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Delivering Confidence in Adaptation Results

What are VRCs?

A VRC™ is the monetized cost of the estimated impact of climate change, adjusted for the income level of the community, that will be avoided as a result of the project. In brief, it is a credit for work done to avoid damages or losses owing to climate change - a vulnerability reduction credit. A VRC™is €50 worth of income adjusted avoided impact costs.

  • VRCs are output based and issued periodically, post hoc, after validation of vulnerability reduction measures that have been and are being implemented.

  • Each VRC is denominated in units of €50

  • The number of VRCs issued to a particular project is a function of the VRC’s nominal value, the project’s Avoided Impact Cost (AIC) and an Income Equalization Factor (IEF), where:

The relationship between VRCs, AIC, and IEF stems from the three basic components of vulnerability as articulated in the literature: exposure, sensitivity, and adaptive capacity.

Projects must meet strict registration and monitoring and verification standards as outlined in Higher Ground's VRC Standard Framework.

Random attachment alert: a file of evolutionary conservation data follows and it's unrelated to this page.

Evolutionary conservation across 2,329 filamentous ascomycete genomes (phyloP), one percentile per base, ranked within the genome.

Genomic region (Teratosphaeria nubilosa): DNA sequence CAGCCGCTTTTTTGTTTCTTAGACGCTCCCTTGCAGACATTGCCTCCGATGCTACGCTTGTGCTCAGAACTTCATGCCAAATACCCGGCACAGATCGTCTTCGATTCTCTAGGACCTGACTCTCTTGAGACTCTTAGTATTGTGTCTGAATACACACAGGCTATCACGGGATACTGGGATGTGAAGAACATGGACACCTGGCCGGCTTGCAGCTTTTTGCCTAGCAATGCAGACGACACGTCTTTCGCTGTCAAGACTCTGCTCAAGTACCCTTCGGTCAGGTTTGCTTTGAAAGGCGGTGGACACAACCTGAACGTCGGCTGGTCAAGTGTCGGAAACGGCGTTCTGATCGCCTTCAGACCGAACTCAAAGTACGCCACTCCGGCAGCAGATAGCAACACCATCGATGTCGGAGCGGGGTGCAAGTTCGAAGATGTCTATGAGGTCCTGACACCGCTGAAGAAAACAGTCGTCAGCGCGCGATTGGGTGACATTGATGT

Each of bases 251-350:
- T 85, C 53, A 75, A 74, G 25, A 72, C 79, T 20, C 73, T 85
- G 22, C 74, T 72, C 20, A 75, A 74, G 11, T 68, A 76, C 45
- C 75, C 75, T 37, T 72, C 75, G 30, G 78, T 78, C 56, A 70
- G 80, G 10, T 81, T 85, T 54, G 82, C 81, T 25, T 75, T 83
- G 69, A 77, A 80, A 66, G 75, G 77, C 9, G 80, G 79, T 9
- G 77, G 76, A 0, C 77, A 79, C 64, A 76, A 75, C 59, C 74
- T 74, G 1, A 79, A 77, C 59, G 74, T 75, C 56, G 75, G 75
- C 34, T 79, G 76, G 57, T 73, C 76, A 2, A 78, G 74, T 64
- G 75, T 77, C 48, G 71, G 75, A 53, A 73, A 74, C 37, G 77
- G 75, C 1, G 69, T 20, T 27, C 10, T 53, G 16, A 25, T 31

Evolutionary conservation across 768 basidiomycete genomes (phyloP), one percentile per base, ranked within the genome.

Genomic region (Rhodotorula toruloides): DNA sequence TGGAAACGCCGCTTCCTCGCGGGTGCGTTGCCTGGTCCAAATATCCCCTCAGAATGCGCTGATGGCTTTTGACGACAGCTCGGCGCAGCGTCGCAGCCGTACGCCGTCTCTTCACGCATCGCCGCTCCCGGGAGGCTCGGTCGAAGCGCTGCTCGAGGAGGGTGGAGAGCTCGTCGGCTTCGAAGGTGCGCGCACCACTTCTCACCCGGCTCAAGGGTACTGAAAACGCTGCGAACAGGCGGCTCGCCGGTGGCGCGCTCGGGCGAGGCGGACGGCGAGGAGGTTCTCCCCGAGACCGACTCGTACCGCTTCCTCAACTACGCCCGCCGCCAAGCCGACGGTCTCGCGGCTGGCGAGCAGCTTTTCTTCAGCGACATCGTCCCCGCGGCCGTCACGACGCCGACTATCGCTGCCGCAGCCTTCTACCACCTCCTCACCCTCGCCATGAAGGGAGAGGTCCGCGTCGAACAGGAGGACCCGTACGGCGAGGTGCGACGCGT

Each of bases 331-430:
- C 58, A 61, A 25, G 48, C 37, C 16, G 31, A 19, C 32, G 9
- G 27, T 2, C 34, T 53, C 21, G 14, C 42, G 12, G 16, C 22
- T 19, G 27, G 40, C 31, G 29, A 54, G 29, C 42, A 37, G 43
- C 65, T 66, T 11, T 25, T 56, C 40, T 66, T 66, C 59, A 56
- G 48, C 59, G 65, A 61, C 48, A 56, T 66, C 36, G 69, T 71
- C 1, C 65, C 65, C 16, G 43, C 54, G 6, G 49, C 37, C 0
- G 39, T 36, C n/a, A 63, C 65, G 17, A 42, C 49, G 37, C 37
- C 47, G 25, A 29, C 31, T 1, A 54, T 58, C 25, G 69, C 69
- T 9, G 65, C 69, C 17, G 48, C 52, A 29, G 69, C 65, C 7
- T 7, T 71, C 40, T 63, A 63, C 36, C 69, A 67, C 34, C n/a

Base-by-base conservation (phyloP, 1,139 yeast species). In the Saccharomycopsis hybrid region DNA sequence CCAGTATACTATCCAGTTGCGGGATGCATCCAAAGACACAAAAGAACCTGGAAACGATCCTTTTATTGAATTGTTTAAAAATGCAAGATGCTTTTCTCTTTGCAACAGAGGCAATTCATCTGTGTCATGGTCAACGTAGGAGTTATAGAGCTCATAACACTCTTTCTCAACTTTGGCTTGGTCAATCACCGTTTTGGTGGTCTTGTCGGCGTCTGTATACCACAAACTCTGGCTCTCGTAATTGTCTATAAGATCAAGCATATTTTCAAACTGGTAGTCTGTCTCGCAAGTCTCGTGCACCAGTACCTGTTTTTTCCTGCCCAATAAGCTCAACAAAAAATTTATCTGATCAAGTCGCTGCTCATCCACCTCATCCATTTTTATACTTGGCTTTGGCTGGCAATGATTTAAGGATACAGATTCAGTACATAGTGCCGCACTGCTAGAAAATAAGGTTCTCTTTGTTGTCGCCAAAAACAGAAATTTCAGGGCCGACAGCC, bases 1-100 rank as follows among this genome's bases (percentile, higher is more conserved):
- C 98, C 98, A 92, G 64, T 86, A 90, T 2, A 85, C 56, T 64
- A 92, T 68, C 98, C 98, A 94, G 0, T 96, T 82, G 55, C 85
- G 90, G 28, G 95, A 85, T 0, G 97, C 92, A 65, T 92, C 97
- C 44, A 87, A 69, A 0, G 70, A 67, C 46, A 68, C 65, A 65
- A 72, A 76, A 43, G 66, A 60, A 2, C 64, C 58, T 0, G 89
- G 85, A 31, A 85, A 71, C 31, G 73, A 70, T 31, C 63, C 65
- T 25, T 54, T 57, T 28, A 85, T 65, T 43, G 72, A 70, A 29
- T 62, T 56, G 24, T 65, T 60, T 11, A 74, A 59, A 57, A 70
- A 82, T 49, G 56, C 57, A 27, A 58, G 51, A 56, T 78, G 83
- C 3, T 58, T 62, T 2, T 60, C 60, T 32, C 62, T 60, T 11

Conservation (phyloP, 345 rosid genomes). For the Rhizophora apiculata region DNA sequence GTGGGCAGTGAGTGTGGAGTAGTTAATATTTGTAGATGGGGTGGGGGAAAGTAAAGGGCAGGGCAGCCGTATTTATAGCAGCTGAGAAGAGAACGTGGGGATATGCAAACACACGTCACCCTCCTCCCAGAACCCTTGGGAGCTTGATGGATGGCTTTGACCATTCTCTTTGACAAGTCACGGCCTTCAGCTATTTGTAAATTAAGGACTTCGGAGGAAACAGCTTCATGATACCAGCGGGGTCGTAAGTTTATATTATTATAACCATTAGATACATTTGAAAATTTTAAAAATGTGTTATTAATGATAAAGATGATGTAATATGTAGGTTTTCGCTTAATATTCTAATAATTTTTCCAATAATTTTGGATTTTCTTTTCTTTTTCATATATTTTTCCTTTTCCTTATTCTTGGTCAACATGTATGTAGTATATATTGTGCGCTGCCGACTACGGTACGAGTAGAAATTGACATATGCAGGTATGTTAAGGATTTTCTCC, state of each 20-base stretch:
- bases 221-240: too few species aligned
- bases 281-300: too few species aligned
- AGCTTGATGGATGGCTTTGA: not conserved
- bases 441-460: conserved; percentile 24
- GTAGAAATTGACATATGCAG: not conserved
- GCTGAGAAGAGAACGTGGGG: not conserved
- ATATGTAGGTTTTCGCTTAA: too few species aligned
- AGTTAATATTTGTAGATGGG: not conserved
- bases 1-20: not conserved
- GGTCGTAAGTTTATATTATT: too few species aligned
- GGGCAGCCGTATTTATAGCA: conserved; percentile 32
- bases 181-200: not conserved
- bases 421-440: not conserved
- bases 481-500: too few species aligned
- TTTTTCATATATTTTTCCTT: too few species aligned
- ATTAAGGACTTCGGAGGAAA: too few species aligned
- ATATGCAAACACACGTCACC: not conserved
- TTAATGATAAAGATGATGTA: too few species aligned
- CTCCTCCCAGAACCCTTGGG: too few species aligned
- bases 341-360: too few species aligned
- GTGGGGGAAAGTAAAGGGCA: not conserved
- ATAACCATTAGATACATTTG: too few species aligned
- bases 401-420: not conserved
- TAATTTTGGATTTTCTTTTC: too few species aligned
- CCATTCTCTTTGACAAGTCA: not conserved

While a quantified, fungible instrument, projects wishing to earn VRCs wishing to be registered must meet a number of clearly defined qualitative and quantitative requirements, including avoidance of harm and community consultation.

Why Vulnerability Reduction Credits?

Uses of such a certification instrument could include providing impact investors with confidence that they are getting more than purely a financial return on investment.  It may as well offer national and local governments, development financing institutions, and other donors a comparable tool for project design and prioritization, monitoring and evaluation.  It could serve as a tool for national and international target setting on adaptation finance, and that adaptation results are being delivered; however, knowledge of what these participants are already doing, and why, is a key foundation for understanding how our instrument can be of maximum social value.

To understand motivations for existing adaptation and adaptation funding, Higher Ground developed a report that considers: 

  • How is adaptation done, and why?

  • What budgets support adaptation?

  • If and how is adaptation assessed?

  • Why assess?

  • What do supporters of adaptation think of certifying the results of adaptation?

To download the report: 

Learn More About VRCs

Higher Ground Foundation hosts regular webinar tutorials on VRC basics, that are announced in the News page of our website.  You also may download a webinar tutorial presentation:

For more details, explore other pages in this tab and throughout our website, review our  peer-reviewed and other external documents, and contact us below if you would like to further discuss.

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